Photograph: mold hidden behind basement wall paneling How to Find and Test for Mold on or Behind Wall Paneling
     

  • HIDDEN MOLD in PANELING - CONTENTS: how to find hidden mold contamination on or behind building wall paneling; When is it appropriate to pull off wall paneling to look for hidden mold?; Moldy wall paneling may look clean on the room side but be very moldy on the hidden wall-cavity side.
  • HIDDEN MOLD, HOW TO FIND - home
  • POST a QUESTION or READ FAQs about visible & hidden mold growth on wood paneling in buildings: where it is found, how to spot it, how harmful it might be
  • REFERENCES

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The fact that mold is "hidden" in buildings does not mean one cannot find it. We look by context: where do we see leak stains, or where do we see building practices most likely to have produced a hidden leak or moisture problem? Ice dam leaks in walls, hidden plumbing leaks, roof spillage by the foundation, are all common clues that often track to a wet building wall or ceiling cavity and from there to a hidden mold problem which may need to be addressed.

This document describes how to find mold and test for mold in buildings, including how and where to collect mold samples using adhesive tape - an easy, inexpensive, low-tech but very effective mold testing method. This procedure helps identify the presence of or locate the probable sources of mold reservoirs in buildings, and helps decide which of these need more invasive, exhaustive inspection and testing.

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Hidden Mold Behind Paneling in Bathrooms and Basements

Photograph: mold hidden behinid paneling appears on the drywall surface and paneling back side -  © Daniel Friedman

While we do not recommend wholesale demolition of rooms where there is no visible external mold, if an area has been wet by leaks or flooding, and where paneling covers walls (or ceilings) it is common to find problematic mold growth behind paneling even if it looks quite clean on the exposed or room side.

Some careful removal of sample panels in the most-suspect areas (most exposed to moisture or leaks) can disclose a hidden mold problem in a building.

If initial exploration for hidden mold shows what may be a large area of mold, say 30 sq .ft. or more of moldy surface, work should stop for professional evaluation and to avoid spreading moldy dust throughout the building.

All mold investigation work, demolition, and cleaning should be performed using the appropriate protective equipment.

Hidden mold example: removed bathroom paneling to expose hidden mold:

The photo above shows an extensive mold colony found growing on the face of drywall which had been covered by wainscot paneling in a bathroom. More mold growth was on the hidden side of the paneling itself.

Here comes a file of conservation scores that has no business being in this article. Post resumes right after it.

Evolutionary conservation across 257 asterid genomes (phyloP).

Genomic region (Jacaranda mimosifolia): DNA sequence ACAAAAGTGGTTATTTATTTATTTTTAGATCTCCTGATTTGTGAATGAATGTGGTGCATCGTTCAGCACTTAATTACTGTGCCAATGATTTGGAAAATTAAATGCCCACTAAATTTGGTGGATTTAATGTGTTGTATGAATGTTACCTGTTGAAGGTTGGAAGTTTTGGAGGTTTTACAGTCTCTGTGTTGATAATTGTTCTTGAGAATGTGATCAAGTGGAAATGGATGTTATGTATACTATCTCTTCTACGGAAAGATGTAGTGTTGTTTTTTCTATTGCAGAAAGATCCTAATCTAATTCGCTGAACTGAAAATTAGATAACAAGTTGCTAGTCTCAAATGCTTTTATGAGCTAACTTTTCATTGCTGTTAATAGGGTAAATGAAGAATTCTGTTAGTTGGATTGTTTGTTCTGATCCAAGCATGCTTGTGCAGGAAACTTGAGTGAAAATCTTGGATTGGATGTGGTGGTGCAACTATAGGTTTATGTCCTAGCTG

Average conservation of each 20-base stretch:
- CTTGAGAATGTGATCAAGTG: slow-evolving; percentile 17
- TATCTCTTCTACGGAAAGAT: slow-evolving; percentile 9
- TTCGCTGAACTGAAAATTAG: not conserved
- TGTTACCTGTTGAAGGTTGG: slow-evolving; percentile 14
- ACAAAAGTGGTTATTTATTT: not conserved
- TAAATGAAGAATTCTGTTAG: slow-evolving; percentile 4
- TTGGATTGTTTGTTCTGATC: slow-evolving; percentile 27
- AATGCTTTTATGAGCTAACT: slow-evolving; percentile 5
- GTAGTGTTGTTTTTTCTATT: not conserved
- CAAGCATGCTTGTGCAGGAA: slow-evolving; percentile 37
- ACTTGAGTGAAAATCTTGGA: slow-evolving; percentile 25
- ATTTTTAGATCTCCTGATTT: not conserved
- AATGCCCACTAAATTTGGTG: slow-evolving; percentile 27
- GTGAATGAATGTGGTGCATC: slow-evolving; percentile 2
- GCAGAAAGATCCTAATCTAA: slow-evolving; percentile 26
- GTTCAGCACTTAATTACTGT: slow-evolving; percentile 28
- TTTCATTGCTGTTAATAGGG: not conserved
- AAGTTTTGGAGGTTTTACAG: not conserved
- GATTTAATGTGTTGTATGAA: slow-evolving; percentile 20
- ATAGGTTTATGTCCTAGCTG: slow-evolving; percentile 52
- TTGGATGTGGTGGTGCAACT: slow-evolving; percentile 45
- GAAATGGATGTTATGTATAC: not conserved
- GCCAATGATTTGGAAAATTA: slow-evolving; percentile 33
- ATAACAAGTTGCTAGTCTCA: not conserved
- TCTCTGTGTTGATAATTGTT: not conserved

None of this mold was visible on the exposed bath surfaces before I pulled off this panel.

Why did I pull it down? There was evidence of a history of prior leaks in building walls and wet floors in this area.

Superficial cleaning and a "cover up" installing new paneling was all that the building manager thought was required. Unfortunately it led to a greater cost later to properly demolish and clean this area.

Photograph: mold hidden behind basement wall paneling

 

Remove basement paneling to expose hidden mold: In this photo of me pulling open the edge of basement paneling more than 20 years ago, we found that a large mold colony had been generated on the drywall surface hidden behind the wood paneling.

Forty years previously, and 20 years before this inspection photo was taken, a single event basement flood had occurred. The owners had pumped out water and dried the basement within a few hours of the event.

There was almost no discernable clue on the exposed side of the paneling itself. Yet because the wall cavities themselves were not opened at the time of the flood, hidden surfaces and materials stayed wet long enough to initiate a large fungal colony.

It appears that once the mold colony was established, periodic elevations in basement humidity were enough to keep the mold colony happily growing along.

One of the home's occupants who grew up in this home developed severe asthma. She told me that if she simply stood at the top of the basement stairs above this room she would have an asthma attack.

Warning notice

Guidelines defining what's a "large amount" of mold and what's reasonable for a homeowner to handle have been published by several states including New York and California. Links to some key documents describing mold cleanup and mold remediation procedures are at InspectAPedia.com/mold/Mold_Action_Plan.htm#clean.

People who are allergic, asthmatic, infant, elderly, immune-impaired, etc., should not disturb mold and should not be in the area where mold remediation is being performed. Consult with your doctor, health department or other professional before tackling this job yourself.

Also see MOLD in BUILDINGS and see MOLD GROWTH on SURFACES for an index of what mold genera/species are frequently found on various building surfaces and materials, and see MOLD RELATED ILLNESS SYMPTOMS

For an atlas of building molds and for more microphotographs of building mold samples observed in our laboratory, see MOLD ATLAS & PARTICLES INDEX.

MOLD by MICROSCOPE shows what mold looks like under the microscope.

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